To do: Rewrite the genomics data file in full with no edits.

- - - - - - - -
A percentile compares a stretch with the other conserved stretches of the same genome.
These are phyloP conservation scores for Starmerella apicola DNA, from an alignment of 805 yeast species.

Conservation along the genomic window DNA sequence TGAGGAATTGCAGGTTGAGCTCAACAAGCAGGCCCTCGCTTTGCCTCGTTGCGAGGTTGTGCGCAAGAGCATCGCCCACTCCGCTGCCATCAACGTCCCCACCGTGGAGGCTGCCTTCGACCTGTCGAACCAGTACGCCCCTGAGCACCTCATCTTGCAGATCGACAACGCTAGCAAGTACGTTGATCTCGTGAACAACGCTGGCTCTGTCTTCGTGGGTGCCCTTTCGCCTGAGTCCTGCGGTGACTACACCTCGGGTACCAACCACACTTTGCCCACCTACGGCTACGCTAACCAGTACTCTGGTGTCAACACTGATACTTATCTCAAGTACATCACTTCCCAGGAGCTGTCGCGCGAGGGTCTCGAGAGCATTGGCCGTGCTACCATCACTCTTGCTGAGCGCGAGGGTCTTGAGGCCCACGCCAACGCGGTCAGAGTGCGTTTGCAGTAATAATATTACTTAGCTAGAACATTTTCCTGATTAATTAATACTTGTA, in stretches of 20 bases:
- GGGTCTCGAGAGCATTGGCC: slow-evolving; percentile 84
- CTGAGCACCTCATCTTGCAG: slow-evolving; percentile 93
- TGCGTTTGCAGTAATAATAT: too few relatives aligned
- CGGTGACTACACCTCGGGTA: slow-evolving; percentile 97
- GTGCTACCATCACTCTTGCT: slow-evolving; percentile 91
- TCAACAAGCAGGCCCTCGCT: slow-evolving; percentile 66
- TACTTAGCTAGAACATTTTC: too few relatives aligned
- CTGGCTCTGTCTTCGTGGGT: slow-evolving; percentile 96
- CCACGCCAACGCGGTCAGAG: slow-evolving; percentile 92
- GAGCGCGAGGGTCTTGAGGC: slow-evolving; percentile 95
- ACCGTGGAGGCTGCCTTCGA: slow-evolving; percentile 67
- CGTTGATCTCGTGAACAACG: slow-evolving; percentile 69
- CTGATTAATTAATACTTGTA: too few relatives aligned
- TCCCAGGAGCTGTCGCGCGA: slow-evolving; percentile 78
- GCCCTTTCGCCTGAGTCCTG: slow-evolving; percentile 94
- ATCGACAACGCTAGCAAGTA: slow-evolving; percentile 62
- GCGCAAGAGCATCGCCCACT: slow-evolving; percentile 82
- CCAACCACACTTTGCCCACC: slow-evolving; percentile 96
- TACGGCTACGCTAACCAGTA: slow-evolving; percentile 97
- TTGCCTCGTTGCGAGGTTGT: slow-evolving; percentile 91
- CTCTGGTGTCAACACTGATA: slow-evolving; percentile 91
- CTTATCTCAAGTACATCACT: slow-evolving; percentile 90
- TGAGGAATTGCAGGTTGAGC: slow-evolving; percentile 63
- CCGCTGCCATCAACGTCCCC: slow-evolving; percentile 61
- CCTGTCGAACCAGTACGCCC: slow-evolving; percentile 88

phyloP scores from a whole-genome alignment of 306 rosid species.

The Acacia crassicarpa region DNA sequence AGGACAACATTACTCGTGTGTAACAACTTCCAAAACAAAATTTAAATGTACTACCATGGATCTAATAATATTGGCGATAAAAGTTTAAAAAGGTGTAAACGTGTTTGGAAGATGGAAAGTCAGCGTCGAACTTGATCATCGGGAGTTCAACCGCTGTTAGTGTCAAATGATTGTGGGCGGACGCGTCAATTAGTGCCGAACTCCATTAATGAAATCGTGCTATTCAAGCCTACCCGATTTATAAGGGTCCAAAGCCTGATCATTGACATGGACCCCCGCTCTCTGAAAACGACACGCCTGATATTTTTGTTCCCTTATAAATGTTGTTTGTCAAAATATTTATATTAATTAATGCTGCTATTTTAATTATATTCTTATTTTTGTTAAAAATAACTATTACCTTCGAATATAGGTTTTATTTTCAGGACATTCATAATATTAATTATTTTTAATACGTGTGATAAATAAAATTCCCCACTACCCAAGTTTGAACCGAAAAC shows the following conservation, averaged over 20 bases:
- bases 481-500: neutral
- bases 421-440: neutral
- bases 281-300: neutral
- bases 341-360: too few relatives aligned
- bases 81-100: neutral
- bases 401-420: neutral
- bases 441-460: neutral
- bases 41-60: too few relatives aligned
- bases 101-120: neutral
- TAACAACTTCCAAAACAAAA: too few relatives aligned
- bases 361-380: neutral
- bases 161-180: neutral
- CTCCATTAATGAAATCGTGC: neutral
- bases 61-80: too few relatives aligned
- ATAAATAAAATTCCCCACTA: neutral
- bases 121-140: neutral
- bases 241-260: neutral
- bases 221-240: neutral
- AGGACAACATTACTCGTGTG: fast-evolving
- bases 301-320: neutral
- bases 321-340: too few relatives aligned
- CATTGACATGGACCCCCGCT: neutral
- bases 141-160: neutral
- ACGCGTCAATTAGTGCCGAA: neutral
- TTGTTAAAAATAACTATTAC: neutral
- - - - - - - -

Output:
A percentile compares a stretch with the other conserved stretches of the same genome.
These are phyloP conservation scores for Starmerella apicola DNA, from an alignment of 805 yeast species.

Conservation along the genomic window DNA sequence TGAGGAATTGCAGGTTGAGCTCAACAAGCAGGCCCTCGCTTTGCCTCGTTGCGAGGTTGTGCGCAAGAGCATCGCCCACTCCGCTGCCATCAACGTCCCCACCGTGGAGGCTGCCTTCGACCTGTCGAACCAGTACGCCCCTGAGCACCTCATCTTGCAGATCGACAACGCTAGCAAGTACGTTGATCTCGTGAACAACGCTGGCTCTGTCTTCGTGGGTGCCCTTTCGCCTGAGTCCTGCGGTGACTACACCTCGGGTACCAACCACACTTTGCCCACCTACGGCTACGCTAACCAGTACTCTGGTGTCAACACTGATACTTATCTCAAGTACATCACTTCCCAGGAGCTGTCGCGCGAGGGTCTCGAGAGCATTGGCCGTGCTACCATCACTCTTGCTGAGCGCGAGGGTCTTGAGGCCCACGCCAACGCGGTCAGAGTGCGTTTGCAGTAATAATATTACTTAGCTAGAACATTTTCCTGATTAATTAATACTTGTA, in stretches of 20 bases:
- GGGTCTCGAGAGCATTGGCC: slow-evolving; percentile 84
- CTGAGCACCTCATCTTGCAG: slow-evolving; percentile 93
- TGCGTTTGCAGTAATAATAT: too few relatives aligned
- CGGTGACTACACCTCGGGTA: slow-evolving; percentile 97
- GTGCTACCATCACTCTTGCT: slow-evolving; percentile 91
- TCAACAAGCAGGCCCTCGCT: slow-evolving; percentile 66
- TACTTAGCTAGAACATTTTC: too few relatives aligned
- CTGGCTCTGTCTTCGTGGGT: slow-evolving; percentile 96
- CCACGCCAACGCGGTCAGAG: slow-evolving; percentile 92
- GAGCGCGAGGGTCTTGAGGC: slow-evolving; percentile 95
- ACCGTGGAGGCTGCCTTCGA: slow-evolving; percentile 67
- CGTTGATCTCGTGAACAACG: slow-evolving; percentile 69
- CTGATTAATTAATACTTGTA: too few relatives aligned
- TCCCAGGAGCTGTCGCGCGA: slow-evolving; percentile 78
- GCCCTTTCGCCTGAGTCCTG: slow-evolving; percentile 94
- ATCGACAACGCTAGCAAGTA: slow-evolving; percentile 62
- GCGCAAGAGCATCGCCCACT: slow-evolving; percentile 82
- CCAACCACACTTTGCCCACC: slow-evolving; percentile 96
- TACGGCTACGCTAACCAGTA: slow-evolving; percentile 97
- TTGCCTCGTTGCGAGGTTGT: slow-evolving; percentile 91
- CTCTGGTGTCAACACTGATA: slow-evolving; percentile 91
- CTTATCTCAAGTACATCACT: slow-evolving; percentile 90
- TGAGGAATTGCAGGTTGAGC: slow-evolving; percentile 63
- CCGCTGCCATCAACGTCCCC: slow-evolving; percentile 61
- CCTGTCGAACCAGTACGCCC: slow-evolving; percentile 88

phyloP scores from a whole-genome alignment of 306 rosid species.

The Acacia crassicarpa region DNA sequence AGGACAACATTACTCGTGTGTAACAACTTCCAAAACAAAATTTAAATGTACTACCATGGATCTAATAATATTGGCGATAAAAGTTTAAAAAGGTGTAAACGTGTTTGGAAGATGGAAAGTCAGCGTCGAACTTGATCATCGGGAGTTCAACCGCTGTTAGTGTCAAATGATTGTGGGCGGACGCGTCAATTAGTGCCGAACTCCATTAATGAAATCGTGCTATTCAAGCCTACCCGATTTATAAGGGTCCAAAGCCTGATCATTGACATGGACCCCCGCTCTCTGAAAACGACACGCCTGATATTTTTGTTCCCTTATAAATGTTGTTTGTCAAAATATTTATATTAATTAATGCTGCTATTTTAATTATATTCTTATTTTTGTTAAAAATAACTATTACCTTCGAATATAGGTTTTATTTTCAGGACATTCATAATATTAATTATTTTTAATACGTGTGATAAATAAAATTCCCCACTACCCAAGTTTGAACCGAAAAC shows the following conservation, averaged over 20 bases:
- bases 481-500: neutral
- bases 421-440: neutral
- bases 281-300: neutral
- bases 341-360: too few relatives aligned
- bases 81-100: neutral
- bases 401-420: neutral
- bases 441-460: neutral
- bases 41-60: too few relatives aligned
- bases 101-120: neutral
- TAACAACTTCCAAAACAAAA: too few relatives aligned
- bases 361-380: neutral
- bases 161-180: neutral
- CTCCATTAATGAAATCGTGC: neutral
- bases 61-80: too few relatives aligned
- ATAAATAAAATTCCCCACTA: neutral
- bases 121-140: neutral
- bases 241-260: neutral
- bases 221-240: neutral
- AGGACAACATTACTCGTGTG: fast-evolving
- bases 301-320: neutral
- bases 321-340: too few relatives aligned
- CATTGACATGGACCCCCGCT: neutral
- bases 141-160: neutral
- ACGCGTCAATTAGTGCCGAA: neutral
- TTGTTAAAAATAACTATTAC: neutral